How to find a scholarly article?

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In Brief

  • Writing is a skill and it is challenging to master it.
  • The essential part of writing always stands in the hands of the scholarly article we take.
  • The various portals where the scholarly article can be searched are enlisted in this article.

To all of us, the act of publications offers significant educational recognition. Still, now it not only increases the potential job prospects but also teaches an addiction to evidence-based medical practice. In general, the role of academic clinical research writing skills in manuscript preparation involves writing the file of a research study or case report, in a specific format as specified by the journal in which the writer wishes to publish. Lack of skill in these writing skills has been identified as one of the critical reasons for a weak analysis of publishing relationships in various educational institutions in India(Ray et al., 2016).

Although several reputed foreign journals affect the use of expert medical authors, they are seldom used by post-graduate students. Instructing academic writing in this scenario is growing insignificance. Given the fact that theoretical methodology was taught in the science curriculum, very few clinical academic institutes offer courses on educational writing(Barroga & Vardaman, 2015).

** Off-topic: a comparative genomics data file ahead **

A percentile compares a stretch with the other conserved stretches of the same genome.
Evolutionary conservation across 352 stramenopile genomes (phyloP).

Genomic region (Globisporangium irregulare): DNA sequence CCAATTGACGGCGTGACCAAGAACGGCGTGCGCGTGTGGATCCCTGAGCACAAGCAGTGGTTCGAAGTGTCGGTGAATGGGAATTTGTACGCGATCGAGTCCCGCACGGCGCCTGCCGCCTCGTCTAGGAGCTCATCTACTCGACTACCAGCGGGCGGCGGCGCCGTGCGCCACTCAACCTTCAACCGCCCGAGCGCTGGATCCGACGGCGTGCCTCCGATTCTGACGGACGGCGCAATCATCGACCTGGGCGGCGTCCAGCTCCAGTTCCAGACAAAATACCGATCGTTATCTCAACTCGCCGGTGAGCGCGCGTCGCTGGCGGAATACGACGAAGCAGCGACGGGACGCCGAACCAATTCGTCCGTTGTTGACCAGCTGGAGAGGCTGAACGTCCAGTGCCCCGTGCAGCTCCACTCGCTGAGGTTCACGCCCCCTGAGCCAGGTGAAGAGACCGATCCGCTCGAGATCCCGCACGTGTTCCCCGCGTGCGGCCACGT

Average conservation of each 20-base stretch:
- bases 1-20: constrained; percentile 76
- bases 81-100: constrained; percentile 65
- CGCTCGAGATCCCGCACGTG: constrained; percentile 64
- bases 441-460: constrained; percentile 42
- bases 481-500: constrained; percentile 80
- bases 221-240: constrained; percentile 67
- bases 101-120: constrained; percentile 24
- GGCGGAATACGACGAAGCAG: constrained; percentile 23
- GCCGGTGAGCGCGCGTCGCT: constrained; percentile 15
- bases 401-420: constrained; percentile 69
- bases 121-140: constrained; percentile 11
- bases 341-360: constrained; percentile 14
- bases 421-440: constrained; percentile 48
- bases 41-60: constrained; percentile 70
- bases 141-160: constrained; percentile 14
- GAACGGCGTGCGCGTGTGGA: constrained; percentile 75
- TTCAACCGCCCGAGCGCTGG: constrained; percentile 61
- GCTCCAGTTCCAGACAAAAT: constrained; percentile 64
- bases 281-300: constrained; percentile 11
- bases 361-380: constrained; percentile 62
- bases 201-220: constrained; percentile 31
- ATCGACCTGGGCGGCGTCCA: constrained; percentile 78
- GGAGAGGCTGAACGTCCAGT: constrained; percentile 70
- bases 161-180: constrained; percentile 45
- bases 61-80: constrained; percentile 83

The process of writing and submitting a research paper for submission to a journal is a time-consuming, and often challenging activity. High-quality writing obstacles include lack of experience, bad writing habits, writing anxiety, unfamiliarity with the basics of academic writing, lack of trust in medical and scientific writing skills, concern for failure and aversion to input

Where to find scholarly articles


The first step is to select broad keywords that are important to your topic. These need careful consideration since they are responsible for guiding your quest for literature and influencing the content you gather to read. They have the added advantage of being used to compile and index their historical references using search engines, enabling you to access a comprehensive online record repository. You can build on these keywords later to refine the quest into detailed subheadings and allow you to organize your analysis.